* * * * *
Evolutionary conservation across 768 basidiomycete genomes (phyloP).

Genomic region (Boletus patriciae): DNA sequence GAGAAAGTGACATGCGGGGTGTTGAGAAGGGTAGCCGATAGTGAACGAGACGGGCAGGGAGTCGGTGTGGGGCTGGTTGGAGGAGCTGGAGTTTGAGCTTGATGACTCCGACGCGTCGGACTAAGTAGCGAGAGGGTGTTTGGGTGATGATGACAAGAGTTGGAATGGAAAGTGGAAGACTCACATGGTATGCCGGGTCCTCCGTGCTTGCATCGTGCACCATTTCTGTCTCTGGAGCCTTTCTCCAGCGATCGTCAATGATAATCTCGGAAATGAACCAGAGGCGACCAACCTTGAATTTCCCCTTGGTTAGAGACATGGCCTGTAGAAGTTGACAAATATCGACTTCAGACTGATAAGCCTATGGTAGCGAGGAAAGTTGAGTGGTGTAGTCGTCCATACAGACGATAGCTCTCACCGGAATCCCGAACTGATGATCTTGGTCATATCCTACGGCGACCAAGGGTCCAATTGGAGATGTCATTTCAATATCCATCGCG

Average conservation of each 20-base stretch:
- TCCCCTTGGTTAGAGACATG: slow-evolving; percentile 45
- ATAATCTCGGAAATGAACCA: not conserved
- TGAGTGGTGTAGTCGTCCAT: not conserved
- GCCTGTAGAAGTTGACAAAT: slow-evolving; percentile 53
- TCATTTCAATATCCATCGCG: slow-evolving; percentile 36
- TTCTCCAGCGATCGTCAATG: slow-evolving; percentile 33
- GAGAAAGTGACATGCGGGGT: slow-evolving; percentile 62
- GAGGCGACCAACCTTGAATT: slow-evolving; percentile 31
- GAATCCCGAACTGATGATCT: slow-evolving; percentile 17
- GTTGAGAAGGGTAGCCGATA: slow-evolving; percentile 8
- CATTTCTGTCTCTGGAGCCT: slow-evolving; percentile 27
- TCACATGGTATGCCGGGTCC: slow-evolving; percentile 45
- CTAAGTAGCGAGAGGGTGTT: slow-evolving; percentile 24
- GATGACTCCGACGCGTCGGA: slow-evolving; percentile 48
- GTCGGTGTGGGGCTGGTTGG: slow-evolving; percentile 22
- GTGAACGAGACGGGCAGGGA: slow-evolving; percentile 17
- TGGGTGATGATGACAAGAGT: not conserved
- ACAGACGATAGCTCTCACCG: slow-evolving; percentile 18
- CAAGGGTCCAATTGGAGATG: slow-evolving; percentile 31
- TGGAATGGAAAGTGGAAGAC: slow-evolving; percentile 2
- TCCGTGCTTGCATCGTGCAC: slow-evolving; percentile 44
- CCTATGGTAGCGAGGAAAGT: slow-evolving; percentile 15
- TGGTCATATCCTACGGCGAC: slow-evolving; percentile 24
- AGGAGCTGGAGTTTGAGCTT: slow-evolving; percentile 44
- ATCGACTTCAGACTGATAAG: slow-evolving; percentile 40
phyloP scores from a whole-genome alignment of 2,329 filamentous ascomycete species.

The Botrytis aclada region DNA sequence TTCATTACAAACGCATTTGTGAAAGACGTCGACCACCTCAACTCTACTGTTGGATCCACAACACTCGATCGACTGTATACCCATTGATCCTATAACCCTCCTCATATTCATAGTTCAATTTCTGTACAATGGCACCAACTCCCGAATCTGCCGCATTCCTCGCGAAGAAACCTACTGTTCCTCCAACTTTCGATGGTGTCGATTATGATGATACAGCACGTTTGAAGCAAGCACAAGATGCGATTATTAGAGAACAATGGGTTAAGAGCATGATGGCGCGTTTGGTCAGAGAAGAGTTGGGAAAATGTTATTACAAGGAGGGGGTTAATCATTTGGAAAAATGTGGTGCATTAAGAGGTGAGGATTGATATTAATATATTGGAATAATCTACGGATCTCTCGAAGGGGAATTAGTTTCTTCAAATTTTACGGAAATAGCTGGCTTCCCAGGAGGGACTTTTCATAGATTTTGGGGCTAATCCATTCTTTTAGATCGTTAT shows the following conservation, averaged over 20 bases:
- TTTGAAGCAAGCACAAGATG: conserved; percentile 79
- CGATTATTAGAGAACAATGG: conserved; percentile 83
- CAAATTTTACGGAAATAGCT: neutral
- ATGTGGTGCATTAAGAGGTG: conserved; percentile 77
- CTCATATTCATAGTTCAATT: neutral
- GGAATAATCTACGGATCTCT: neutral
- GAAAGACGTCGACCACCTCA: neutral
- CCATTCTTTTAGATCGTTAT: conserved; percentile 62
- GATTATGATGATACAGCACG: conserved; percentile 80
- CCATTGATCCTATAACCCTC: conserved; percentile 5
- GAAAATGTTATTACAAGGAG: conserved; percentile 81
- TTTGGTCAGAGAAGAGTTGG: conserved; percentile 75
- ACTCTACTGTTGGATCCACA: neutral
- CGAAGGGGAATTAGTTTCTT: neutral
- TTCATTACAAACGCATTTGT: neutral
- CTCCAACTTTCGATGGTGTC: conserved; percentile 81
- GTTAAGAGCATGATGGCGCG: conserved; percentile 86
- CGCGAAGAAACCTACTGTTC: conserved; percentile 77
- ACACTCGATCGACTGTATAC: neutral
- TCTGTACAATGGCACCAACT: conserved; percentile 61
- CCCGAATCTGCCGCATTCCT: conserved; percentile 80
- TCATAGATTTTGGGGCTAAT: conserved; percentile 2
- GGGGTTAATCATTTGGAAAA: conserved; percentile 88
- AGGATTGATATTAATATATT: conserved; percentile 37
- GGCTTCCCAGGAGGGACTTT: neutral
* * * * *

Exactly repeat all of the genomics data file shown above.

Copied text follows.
Evolutionary conservation across 768 basidiomycete genomes (phyloP).

Genomic region (Boletus patriciae): DNA sequence GAGAAAGTGACATGCGGGGTGTTGAGAAGGGTAGCCGATAGTGAACGAGACGGGCAGGGAGTCGGTGTGGGGCTGGTTGGAGGAGCTGGAGTTTGAGCTTGATGACTCCGACGCGTCGGACTAAGTAGCGAGAGGGTGTTTGGGTGATGATGACAAGAGTTGGAATGGAAAGTGGAAGACTCACATGGTATGCCGGGTCCTCCGTGCTTGCATCGTGCACCATTTCTGTCTCTGGAGCCTTTCTCCAGCGATCGTCAATGATAATCTCGGAAATGAACCAGAGGCGACCAACCTTGAATTTCCCCTTGGTTAGAGACATGGCCTGTAGAAGTTGACAAATATCGACTTCAGACTGATAAGCCTATGGTAGCGAGGAAAGTTGAGTGGTGTAGTCGTCCATACAGACGATAGCTCTCACCGGAATCCCGAACTGATGATCTTGGTCATATCCTACGGCGACCAAGGGTCCAATTGGAGATGTCATTTCAATATCCATCGCG

Average conservation of each 20-base stretch:
- TCCCCTTGGTTAGAGACATG: slow-evolving; percentile 45
- ATAATCTCGGAAATGAACCA: not conserved
- TGAGTGGTGTAGTCGTCCAT: not conserved
- GCCTGTAGAAGTTGACAAAT: slow-evolving; percentile 53
- TCATTTCAATATCCATCGCG: slow-evolving; percentile 36
- TTCTCCAGCGATCGTCAATG: slow-evolving; percentile 33
- GAGAAAGTGACATGCGGGGT: slow-evolving; percentile 62
- GAGGCGACCAACCTTGAATT: slow-evolving; percentile 31
- GAATCCCGAACTGATGATCT: slow-evolving; percentile 17
- GTTGAGAAGGGTAGCCGATA: slow-evolving; percentile 8
- CATTTCTGTCTCTGGAGCCT: slow-evolving; percentile 27
- TCACATGGTATGCCGGGTCC: slow-evolving; percentile 45
- CTAAGTAGCGAGAGGGTGTT: slow-evolving; percentile 24
- GATGACTCCGACGCGTCGGA: slow-evolving; percentile 48
- GTCGGTGTGGGGCTGGTTGG: slow-evolving; percentile 22
- GTGAACGAGACGGGCAGGGA: slow-evolving; percentile 17
- TGGGTGATGATGACAAGAGT: not conserved
- ACAGACGATAGCTCTCACCG: slow-evolving; percentile 18
- CAAGGGTCCAATTGGAGATG: slow-evolving; percentile 31
- TGGAATGGAAAGTGGAAGAC: slow-evolving; percentile 2
- TCCGTGCTTGCATCGTGCAC: slow-evolving; percentile 44
- CCTATGGTAGCGAGGAAAGT: slow-evolving; percentile 15
- TGGTCATATCCTACGGCGAC: slow-evolving; percentile 24
- AGGAGCTGGAGTTTGAGCTT: slow-evolving; percentile 44
- ATCGACTTCAGACTGATAAG: slow-evolving; percentile 40
phyloP scores from a whole-genome alignment of 2,329 filamentous ascomycete species.

The Botrytis aclada region DNA sequence TTCATTACAAACGCATTTGTGAAAGACGTCGACCACCTCAACTCTACTGTTGGATCCACAACACTCGATCGACTGTATACCCATTGATCCTATAACCCTCCTCATATTCATAGTTCAATTTCTGTACAATGGCACCAACTCCCGAATCTGCCGCATTCCTCGCGAAGAAACCTACTGTTCCTCCAACTTTCGATGGTGTCGATTATGATGATACAGCACGTTTGAAGCAAGCACAAGATGCGATTATTAGAGAACAATGGGTTAAGAGCATGATGGCGCGTTTGGTCAGAGAAGAGTTGGGAAAATGTTATTACAAGGAGGGGGTTAATCATTTGGAAAAATGTGGTGCATTAAGAGGTGAGGATTGATATTAATATATTGGAATAATCTACGGATCTCTCGAAGGGGAATTAGTTTCTTCAAATTTTACGGAAATAGCTGGCTTCCCAGGAGGGACTTTTCATAGATTTTGGGGCTAATCCATTCTTTTAGATCGTTAT shows the following conservation, averaged over 20 bases:
- TTTGAAGCAAGCACAAGATG: conserved; percentile 79
- CGATTATTAGAGAACAATGG: conserved; percentile 83
- CAAATTTTACGGAAATAGCT: neutral
- ATGTGGTGCATTAAGAGGTG: conserved; percentile 77
- CTCATATTCATAGTTCAATT: neutral
- GGAATAATCTACGGATCTCT: neutral
- GAAAGACGTCGACCACCTCA: neutral
- CCATTCTTTTAGATCGTTAT: conserved; percentile 62
- GATTATGATGATACAGCACG: conserved; percentile 80
- CCATTGATCCTATAACCCTC: conserved; percentile 5
- GAAAATGTTATTACAAGGAG: conserved; percentile 81
- TTTGGTCAGAGAAGAGTTGG: conserved; percentile 75
- ACTCTACTGTTGGATCCACA: neutral
- CGAAGGGGAATTAGTTTCTT: neutral
- TTCATTACAAACGCATTTGT: neutral
- CTCCAACTTTCGATGGTGTC: conserved; percentile 81
- GTTAAGAGCATGATGGCGCG: conserved; percentile 86
- CGCGAAGAAACCTACTGTTC: conserved; percentile 77
- ACACTCGATCGACTGTATAC: neutral
- TCTGTACAATGGCACCAACT: conserved; percentile 61
- CCCGAATCTGCCGCATTCCT: conserved; percentile 80
- TCATAGATTTTGGGGCTAAT: conserved; percentile 2
- GGGGTTAATCATTTGGAAAA: conserved; percentile 88
- AGGATTGATATTAATATATT: conserved; percentile 37
- GGCTTCCCAGGAGGGACTTT: neutral